After the agitator has been started, there are sprayed into the reactor 3.5 Kg of pure acetic anhydride (≦0.05% by weight of acetic acid) containing 0.25% by weight of dimethyldioctadecylammonium acetate. After ten minutes of agitation, the temperature is brought to 143° C. at a pressure of 1.0 atmosphere gauge and the mass is left under these conditions for 45 minutes and then cooled at 70° C. for twenty-five minutes at an absolute pressure of 0.02 atmospheres.
The polymer recovered, which contains less than 0.2% by weight of residual acetic anhydride, is discharged into cold water (200 liters). After fifteen minutes of stay at a temperature of 30°-40° C., the suspension is centrifuged and the polymer is washed thoroughly with water and dried under vacuum at 80° C. In this manner, 46.2 Kg of acetylated polyformaldehyde are recovered on which determinations of the inherent viscosity (ηe), apparent density (γ.sub.α) and grain size are carried out, the values being given in Table 2 under P-5. To the powdery polymer thus obtained are added 0.3% by weight of pentaerythritol-tetra-β(4-hydroxy-3,5-di-t-butylphenyl) propionate and 0.5% by weight of the product of the copolymerization of caprolactone with caprolactam in a molar ratio of 5:95.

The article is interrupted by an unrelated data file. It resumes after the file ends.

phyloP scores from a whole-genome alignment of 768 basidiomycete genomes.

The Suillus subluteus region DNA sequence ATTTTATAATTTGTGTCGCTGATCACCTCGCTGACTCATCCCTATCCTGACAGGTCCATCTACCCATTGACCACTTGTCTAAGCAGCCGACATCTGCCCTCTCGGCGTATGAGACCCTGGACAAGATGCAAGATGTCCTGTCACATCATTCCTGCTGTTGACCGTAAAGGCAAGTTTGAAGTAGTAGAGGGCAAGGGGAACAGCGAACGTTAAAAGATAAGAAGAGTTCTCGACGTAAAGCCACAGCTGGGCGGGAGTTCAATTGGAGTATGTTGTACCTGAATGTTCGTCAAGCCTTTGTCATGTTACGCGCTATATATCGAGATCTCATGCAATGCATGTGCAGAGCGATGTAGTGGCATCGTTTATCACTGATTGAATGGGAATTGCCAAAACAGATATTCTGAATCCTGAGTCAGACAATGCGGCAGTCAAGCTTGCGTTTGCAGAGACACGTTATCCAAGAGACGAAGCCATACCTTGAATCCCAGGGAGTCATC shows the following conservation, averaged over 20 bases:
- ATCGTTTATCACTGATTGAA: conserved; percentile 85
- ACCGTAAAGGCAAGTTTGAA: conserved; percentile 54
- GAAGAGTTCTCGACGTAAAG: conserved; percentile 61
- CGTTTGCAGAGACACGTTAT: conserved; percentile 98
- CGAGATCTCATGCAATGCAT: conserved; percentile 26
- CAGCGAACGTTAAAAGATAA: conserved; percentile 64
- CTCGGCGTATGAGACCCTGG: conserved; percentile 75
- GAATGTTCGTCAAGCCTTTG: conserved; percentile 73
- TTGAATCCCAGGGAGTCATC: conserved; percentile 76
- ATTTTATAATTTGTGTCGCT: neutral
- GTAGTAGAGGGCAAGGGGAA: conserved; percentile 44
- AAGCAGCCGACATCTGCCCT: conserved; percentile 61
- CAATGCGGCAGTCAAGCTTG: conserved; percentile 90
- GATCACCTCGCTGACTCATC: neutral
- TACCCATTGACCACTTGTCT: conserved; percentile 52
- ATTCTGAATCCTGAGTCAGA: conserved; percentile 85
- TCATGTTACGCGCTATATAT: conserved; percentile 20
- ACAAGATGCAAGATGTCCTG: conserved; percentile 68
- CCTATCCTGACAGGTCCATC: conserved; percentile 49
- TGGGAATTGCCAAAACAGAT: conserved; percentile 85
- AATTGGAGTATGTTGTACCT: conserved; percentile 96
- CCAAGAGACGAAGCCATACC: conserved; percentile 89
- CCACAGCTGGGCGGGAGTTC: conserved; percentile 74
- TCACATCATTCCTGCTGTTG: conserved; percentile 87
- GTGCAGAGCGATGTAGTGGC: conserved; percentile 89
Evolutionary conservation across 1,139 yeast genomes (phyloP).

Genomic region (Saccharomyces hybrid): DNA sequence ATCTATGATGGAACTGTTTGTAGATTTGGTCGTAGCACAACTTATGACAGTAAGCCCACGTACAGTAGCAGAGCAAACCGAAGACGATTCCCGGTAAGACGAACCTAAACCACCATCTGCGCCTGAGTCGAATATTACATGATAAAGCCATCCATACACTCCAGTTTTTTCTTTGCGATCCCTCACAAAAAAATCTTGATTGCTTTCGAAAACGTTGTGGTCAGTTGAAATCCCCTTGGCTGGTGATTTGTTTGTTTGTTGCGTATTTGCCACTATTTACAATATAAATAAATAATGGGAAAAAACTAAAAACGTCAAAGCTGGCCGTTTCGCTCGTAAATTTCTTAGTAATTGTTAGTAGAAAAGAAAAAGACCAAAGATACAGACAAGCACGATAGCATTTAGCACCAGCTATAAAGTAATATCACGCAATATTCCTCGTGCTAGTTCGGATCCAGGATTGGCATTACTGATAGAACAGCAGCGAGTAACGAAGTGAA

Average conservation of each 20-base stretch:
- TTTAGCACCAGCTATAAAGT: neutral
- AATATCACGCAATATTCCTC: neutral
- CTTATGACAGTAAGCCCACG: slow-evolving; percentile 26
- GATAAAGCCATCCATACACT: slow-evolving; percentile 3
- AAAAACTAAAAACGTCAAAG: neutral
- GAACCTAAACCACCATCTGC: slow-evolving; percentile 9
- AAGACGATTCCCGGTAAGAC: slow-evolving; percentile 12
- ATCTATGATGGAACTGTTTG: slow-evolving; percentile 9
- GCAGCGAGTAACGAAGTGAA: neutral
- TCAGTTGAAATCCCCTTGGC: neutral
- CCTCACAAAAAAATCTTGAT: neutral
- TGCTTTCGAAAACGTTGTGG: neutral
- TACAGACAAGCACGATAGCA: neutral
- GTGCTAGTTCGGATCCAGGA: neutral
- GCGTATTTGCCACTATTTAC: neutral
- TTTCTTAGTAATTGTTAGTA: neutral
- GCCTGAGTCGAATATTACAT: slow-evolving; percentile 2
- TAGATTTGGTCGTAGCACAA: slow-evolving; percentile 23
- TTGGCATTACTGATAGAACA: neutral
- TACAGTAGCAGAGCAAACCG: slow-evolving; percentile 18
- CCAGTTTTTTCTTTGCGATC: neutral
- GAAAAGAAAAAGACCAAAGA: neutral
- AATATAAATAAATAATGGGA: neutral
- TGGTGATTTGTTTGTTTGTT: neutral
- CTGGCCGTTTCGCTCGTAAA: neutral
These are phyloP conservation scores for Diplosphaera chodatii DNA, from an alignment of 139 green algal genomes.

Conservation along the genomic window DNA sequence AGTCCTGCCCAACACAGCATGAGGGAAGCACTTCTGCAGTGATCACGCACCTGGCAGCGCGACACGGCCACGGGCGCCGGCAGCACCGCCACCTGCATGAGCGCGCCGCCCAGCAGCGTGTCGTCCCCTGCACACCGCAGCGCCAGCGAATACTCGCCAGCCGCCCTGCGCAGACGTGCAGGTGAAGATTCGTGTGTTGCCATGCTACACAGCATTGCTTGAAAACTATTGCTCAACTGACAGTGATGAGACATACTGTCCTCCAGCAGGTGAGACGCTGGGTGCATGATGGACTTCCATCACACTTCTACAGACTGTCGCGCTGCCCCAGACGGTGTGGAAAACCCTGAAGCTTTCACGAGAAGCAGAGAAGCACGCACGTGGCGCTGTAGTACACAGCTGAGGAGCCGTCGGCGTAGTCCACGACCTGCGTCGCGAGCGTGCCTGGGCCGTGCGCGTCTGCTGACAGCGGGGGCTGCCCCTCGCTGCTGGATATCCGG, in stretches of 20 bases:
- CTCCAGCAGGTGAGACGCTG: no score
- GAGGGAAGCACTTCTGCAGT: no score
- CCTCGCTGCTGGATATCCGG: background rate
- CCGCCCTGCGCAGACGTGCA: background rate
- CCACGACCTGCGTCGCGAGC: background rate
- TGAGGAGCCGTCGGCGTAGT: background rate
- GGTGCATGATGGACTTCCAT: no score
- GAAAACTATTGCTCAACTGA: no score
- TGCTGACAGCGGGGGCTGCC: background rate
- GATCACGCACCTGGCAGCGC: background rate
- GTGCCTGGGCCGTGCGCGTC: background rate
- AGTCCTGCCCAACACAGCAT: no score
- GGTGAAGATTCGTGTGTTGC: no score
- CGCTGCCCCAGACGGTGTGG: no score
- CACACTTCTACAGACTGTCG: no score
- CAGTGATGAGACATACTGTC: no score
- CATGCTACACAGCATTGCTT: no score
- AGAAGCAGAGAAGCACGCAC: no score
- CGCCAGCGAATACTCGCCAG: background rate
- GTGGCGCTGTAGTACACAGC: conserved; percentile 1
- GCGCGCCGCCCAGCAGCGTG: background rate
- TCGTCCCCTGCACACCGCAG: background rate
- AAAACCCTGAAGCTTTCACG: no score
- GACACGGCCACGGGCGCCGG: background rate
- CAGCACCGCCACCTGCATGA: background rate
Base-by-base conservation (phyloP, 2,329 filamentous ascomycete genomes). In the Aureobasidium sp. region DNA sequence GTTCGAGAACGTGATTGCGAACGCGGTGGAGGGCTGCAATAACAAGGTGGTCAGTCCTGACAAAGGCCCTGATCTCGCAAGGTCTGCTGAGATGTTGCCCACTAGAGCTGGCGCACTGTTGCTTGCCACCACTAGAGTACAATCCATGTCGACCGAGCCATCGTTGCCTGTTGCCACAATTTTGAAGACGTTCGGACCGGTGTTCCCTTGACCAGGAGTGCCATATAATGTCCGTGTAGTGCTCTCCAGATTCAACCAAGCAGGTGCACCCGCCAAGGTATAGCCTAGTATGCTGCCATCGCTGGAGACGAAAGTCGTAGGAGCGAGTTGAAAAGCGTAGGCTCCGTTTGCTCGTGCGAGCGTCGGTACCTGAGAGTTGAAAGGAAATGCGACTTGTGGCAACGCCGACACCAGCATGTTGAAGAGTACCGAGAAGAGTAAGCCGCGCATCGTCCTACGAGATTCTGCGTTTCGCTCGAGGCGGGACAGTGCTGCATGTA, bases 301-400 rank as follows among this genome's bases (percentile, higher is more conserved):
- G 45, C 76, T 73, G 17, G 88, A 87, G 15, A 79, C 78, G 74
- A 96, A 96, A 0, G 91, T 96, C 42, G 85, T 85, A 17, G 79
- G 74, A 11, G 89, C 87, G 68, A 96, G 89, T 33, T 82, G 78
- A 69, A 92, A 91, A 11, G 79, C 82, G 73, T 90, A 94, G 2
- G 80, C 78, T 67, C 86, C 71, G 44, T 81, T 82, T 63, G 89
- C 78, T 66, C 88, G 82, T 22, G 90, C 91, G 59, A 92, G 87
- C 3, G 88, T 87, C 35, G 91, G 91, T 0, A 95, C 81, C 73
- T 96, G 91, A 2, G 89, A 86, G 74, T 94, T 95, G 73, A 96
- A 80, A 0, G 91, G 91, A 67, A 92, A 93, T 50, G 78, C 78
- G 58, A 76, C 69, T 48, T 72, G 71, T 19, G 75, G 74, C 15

The mixture thus obtained is fused in a laboratory screw-extruder (Brabender-type) at a temperature of 190° to 220° C. and is converted into 2×2 mm granules by means of a cutter.
The following determinations are carried out on the granules:
K220 : thermal degradation at 220° C. in a nitrogen atmosphere; the measurement is carried out by means of a thermo-balance which indicates the rate of decomposition as a percentage by weight of the polymer per minute during the first thirty minutes;
D220 : thermal degradation at 220° C. in air; the measurement is carried out by means of a thermo-balance which indicates the loss in percentage weight of the polymer after ten and twenty minutes.
The results of these tests are given in Table 2, still under P-5.
TABLE 2______________________________________ P-5 P-6 P-7 P-8______________________________________ηe (dl/g) 1.70 1.19 1.42 1.68γα(ml/g) 0.73 0.22 0.39 0.62Grain size (% byweight)>177 microns 62.3 8.9 -- --177-60 microns 33.4 48.6 -- --<60 microns 4.3 42.5 -- --Yield (%) 92.4 93.0 93.0 92K220 0.05 0.03 0.03 0.04D22010 minutes 0.8 0.6 0.6 0.720 minutes 1.7 1.4 1.5 1.6______________________________________
A crude polyformaldehyde was esterified under conditions similar to those of Example 5. In particular, the polyformaldehyde had the following characteristics: